Atlanta Beltline Tour Group

Atlanta Beltline Tour Group

April 9, 2022, 9:00AM

This Week's Tour...

...met at 9:00AM Saturday on the Beltline Eastside Trail near Parish (R.I.P...soon to reopen as "Painted Park"!). We walked for 1 1/2 hours, covering 1 mile of the Beltline, ending at Ponce City Market.

"The Tourists"...
...shouting out to to future docents and hardy Atlantans that braved our first ever tour HAILSTORM! Thank goodness for the Two Urban Licks dock overhang across from 3 tree hill!

Thanks for a great tour!

Map of the week...
...Atlanta's 1904 expansion!

In the map below, I outlined the 822 acre city expansion in red, the portion of the Eastside Trail we walked in yellow, and circled a bit of naming history in red...the southeast railroad section nicknamed the "Belt Line", a name that long predates Ryan Gravel's 1999 master thesis and the pedestrian corridor as we know it today!   

Tree of the week...
...singling out one of the hundreds of specimens from the dozens of collections along the arboretum.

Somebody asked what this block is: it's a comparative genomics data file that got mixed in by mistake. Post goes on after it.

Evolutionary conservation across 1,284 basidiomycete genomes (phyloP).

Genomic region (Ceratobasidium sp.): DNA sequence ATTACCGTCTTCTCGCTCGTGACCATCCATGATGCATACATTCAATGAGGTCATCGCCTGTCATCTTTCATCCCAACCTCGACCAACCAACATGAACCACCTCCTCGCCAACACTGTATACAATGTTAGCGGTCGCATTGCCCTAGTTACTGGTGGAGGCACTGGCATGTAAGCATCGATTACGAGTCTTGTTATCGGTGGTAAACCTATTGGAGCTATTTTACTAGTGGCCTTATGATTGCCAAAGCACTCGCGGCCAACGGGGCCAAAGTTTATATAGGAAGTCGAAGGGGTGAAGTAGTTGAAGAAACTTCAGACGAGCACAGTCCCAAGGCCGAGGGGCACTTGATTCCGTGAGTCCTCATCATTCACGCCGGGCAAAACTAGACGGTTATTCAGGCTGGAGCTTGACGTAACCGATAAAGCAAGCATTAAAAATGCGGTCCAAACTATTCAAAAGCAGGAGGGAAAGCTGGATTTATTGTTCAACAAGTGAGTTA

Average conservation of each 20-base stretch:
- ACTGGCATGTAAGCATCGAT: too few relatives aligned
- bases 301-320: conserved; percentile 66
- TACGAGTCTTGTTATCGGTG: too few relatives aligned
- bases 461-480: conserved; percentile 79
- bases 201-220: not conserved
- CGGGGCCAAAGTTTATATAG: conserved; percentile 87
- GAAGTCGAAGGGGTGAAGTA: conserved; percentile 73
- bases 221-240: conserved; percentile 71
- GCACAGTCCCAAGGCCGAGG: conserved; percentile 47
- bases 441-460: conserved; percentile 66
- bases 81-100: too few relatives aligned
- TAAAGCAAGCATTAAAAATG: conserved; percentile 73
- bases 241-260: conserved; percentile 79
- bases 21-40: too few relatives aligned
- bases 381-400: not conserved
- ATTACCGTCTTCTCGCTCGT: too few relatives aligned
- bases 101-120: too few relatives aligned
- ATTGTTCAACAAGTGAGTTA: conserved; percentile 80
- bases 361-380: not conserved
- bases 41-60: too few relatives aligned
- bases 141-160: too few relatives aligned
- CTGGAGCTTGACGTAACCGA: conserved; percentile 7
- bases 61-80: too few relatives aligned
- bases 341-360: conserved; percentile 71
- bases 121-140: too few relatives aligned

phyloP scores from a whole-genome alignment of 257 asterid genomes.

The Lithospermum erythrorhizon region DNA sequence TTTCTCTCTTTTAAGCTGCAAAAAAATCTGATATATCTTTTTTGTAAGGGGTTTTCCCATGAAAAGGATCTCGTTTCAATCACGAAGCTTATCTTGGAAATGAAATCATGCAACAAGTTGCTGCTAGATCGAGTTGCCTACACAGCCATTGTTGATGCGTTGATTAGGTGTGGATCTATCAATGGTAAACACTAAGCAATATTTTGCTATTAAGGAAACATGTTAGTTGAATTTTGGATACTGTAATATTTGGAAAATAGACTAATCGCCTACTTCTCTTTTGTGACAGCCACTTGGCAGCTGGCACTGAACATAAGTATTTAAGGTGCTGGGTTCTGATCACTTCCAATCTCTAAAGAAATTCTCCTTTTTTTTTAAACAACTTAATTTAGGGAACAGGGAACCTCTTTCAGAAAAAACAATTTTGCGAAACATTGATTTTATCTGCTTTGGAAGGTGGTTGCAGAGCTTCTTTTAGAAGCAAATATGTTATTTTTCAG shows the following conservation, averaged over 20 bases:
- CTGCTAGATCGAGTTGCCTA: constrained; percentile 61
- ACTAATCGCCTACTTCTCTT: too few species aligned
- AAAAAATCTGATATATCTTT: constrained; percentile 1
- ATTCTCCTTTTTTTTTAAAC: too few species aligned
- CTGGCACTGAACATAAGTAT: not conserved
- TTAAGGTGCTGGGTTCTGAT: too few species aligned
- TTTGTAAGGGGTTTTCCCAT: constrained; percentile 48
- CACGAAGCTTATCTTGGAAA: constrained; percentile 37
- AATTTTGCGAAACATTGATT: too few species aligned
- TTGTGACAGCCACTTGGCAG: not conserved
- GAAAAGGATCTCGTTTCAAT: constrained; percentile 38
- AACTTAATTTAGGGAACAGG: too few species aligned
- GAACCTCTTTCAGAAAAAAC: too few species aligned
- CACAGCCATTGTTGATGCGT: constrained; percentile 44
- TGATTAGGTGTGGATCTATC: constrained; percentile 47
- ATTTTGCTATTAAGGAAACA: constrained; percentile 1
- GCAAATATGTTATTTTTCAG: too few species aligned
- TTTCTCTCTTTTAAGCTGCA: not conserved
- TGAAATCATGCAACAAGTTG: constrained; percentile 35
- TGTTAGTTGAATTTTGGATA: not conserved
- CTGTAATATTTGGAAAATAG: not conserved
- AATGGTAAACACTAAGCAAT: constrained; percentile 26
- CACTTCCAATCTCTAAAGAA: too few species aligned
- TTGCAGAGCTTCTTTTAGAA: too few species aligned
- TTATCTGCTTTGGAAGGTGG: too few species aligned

One of the species comprising the large hardwood themed section of the Eastside Trail is the mighty white oak! Long lived (up to 500 years and counting!) and "supportive"! From NYT article "Why You Should Plant Oaks": "Oaks support more life-forms than any other North American tree genus, providing food, protection or both for birds to bears, as well as countless insects and spiders, among the enormous diversity of species." 

You grow, white oak! 

White oak 
(Quercus alba)  

"Stump" of the week...
...featuring a question raised during the tour that Jeff couldn't answer.

Q: There were 2 [main] passenger rail station in Atlanta, Union and Terminal, right?

A: Yup...and Jeff mixed up his stories!!! While both passenger terminals were razed around the same time (1971-1972), and the loss of both fueled the Atlanta preservation movement that helped preserve the Fabulous Fox Theater in 1974, the beautiful Corinthian column along the trail is an homage to the architecture of Union Station.

Terminal Station does have a connection to the Eastside Trail and connections to today; it served Southern Railway and Atlanta & West Point, both former railroads on the Beltline. There's also that statue of Samuel Spencer, first president of Southern Railway; it survived the demolition of Terminal Station and moved to Norfolk Southern Peachtree HQ, but did not make the move to the new NS HQ. History and its relevance to modern life can be difficult to contextualize.  

Terminal Station, 1905-1972
Union Station (3rd interation), 1930-1971